80% Of Revenue Comes From Existing Clients, Do You Know Them? (A CRM Explanation)
As your business grows, manually keeping track of your prospects and customers with spreadsheets and random notes in different places becomes, well, if not impossible … Extremely difficult.and and energy consuming. Moreover, things start slipping through the cracks at an alarming rate as well.
Enter: The World of CRM.
What is a CRM?
CRM stands for “Customer Relationship Management.” A company’s CRM stores all of its interactions with potential and existing customers. That means everything from someone’s first met or first visit to your website (and what they did while they were there) to the exact time they opened your sales proposal and how long they looked at it.
There are key benefits of using a CRM
The benefits of using a CRM.
1. Better customer experience
It’s much easier to provide a positive buying experience when you know a lot about your prospect. Seeing at a single glance every blog post, email, and ebook they’ve opened and/or read, as well as key details like their company’s size, location, and vertical, gives you a major leg up. You can personalize your messaging and provide more value from the start.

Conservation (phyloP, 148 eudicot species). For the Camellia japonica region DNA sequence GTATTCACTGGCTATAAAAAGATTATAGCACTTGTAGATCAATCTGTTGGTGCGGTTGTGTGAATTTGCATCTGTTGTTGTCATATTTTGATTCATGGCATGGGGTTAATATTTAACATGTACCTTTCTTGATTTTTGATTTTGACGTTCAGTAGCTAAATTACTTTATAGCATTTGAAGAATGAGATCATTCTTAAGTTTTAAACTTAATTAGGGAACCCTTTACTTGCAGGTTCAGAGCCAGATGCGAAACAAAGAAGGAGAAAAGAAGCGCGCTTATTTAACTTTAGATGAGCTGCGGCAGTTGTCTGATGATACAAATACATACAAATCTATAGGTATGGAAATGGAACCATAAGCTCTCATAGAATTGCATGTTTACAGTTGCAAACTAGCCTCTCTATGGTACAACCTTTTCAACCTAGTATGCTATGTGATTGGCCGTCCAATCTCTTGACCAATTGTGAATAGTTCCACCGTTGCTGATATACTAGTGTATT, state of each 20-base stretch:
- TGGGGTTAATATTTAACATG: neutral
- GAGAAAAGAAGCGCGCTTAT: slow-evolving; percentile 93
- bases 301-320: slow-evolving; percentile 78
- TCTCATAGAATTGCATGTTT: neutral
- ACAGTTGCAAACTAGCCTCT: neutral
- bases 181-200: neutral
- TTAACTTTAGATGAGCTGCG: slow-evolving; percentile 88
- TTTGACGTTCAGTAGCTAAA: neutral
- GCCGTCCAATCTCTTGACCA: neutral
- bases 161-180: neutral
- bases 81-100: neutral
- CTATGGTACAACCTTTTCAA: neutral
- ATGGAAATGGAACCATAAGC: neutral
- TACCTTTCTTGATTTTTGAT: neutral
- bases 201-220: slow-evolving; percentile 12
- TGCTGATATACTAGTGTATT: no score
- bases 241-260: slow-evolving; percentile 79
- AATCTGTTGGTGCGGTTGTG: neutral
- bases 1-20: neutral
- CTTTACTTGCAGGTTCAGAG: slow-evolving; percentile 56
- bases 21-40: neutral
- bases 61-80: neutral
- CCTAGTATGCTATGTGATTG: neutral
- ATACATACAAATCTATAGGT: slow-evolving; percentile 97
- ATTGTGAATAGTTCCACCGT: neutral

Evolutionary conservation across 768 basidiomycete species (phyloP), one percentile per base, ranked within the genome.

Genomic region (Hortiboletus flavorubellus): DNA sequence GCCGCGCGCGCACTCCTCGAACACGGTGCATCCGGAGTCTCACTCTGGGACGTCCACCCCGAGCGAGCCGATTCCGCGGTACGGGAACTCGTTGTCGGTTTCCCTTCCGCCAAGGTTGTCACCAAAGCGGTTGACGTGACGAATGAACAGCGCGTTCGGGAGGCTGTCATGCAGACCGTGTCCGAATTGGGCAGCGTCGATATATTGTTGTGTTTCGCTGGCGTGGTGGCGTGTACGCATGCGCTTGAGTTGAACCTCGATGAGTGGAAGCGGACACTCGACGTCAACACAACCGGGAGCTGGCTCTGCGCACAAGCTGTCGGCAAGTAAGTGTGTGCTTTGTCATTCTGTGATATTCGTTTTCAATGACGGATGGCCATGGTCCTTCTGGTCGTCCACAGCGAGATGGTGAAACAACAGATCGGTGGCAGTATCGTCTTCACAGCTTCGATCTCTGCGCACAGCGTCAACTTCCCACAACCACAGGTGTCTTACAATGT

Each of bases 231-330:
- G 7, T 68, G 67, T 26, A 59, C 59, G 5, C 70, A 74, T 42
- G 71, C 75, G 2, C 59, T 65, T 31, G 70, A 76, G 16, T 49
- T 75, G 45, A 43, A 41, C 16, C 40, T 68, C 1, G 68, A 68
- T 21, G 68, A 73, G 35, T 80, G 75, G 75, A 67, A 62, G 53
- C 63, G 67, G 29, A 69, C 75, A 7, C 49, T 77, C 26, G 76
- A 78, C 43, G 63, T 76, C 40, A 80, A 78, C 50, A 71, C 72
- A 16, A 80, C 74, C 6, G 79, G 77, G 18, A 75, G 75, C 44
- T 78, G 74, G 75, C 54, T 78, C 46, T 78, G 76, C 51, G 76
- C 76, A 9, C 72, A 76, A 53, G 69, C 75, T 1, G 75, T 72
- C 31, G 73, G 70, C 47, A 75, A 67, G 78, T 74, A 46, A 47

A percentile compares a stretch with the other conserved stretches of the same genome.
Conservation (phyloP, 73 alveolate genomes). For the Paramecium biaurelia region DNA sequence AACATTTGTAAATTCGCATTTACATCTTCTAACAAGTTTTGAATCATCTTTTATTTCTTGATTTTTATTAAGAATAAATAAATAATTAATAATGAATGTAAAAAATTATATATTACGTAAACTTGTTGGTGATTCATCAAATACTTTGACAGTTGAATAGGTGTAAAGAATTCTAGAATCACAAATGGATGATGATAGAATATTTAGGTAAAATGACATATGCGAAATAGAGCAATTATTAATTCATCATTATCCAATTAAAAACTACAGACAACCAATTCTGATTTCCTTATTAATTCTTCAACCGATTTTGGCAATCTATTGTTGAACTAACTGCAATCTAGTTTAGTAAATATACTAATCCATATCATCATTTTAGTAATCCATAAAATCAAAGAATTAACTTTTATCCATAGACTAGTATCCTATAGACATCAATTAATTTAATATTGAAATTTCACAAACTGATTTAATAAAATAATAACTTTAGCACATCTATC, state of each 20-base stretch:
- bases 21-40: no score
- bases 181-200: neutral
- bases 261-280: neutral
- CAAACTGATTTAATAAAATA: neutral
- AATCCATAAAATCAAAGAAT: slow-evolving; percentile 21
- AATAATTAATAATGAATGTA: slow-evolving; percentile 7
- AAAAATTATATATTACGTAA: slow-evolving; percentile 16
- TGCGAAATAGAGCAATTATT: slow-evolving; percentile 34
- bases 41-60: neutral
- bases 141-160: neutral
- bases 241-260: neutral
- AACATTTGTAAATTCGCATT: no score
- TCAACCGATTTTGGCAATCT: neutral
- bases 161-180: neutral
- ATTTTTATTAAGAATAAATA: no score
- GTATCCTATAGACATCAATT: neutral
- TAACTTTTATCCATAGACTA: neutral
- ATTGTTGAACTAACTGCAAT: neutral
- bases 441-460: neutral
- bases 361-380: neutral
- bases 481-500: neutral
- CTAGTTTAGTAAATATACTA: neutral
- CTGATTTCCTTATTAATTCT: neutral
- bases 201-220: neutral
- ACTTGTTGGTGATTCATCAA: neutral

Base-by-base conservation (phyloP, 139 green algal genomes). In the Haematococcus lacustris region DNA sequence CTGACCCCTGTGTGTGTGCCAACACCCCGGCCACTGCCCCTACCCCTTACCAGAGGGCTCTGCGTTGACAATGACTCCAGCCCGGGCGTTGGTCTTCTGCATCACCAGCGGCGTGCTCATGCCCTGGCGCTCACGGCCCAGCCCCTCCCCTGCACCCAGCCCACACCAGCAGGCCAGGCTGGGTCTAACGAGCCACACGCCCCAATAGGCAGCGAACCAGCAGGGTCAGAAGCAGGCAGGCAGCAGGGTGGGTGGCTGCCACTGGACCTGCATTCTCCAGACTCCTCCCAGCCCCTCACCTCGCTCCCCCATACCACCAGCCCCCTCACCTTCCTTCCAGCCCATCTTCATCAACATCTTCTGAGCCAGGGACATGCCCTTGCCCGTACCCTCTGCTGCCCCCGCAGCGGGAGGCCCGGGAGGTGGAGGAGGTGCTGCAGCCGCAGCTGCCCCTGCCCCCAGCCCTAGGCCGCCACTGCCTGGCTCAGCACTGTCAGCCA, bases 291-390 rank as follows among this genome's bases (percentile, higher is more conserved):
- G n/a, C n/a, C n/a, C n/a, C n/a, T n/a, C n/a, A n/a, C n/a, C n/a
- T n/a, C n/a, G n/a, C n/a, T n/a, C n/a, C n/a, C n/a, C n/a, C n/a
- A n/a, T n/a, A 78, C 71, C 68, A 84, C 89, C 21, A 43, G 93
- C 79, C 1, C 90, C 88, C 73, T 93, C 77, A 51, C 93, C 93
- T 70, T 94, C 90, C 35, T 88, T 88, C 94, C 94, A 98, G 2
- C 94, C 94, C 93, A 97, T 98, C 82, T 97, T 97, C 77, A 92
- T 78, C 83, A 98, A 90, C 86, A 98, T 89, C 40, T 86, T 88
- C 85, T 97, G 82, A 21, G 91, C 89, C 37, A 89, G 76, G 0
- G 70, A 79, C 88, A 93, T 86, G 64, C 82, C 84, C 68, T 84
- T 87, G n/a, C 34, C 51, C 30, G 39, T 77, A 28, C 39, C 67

2. Higher productivity
With a CRM, you can automate tasks like call and activity logging, reporting, deal creation, and more. The less time sales reps. are spending on administrative work, the greater number of hours they have to get in front of prospects; leading to your revenue increasing proportionally.
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3. Increased collaboration
A sales manager can instantly see how and when her salespeople are reaching out to and following up with buyers. An account executive (AE) can quickly fill himself in on an opportunity his sales development rep (SDR) has prospected and qualified for him. Salespeople on the same team can learn more about each other’s best practices and pinch-hit for each other whenever someone goes on vacation or gets sick. Essentially, a CRM boosts rep collaboration and efficiency.
4. Greater insights
Stop wondering how your salespeople are doing. A CRM will give you both a high-level and on-the-ground picture of rep performance, including team-wide and individual conversion rates by deal stage, average deal size, deal velocity -- and that’s just scratching the surface. Imagine what you could do with this data-backed understanding of what’s working and what could be improved.
You can learn more about CRM in our free ebook: The Beginner's Guide to CRM 2018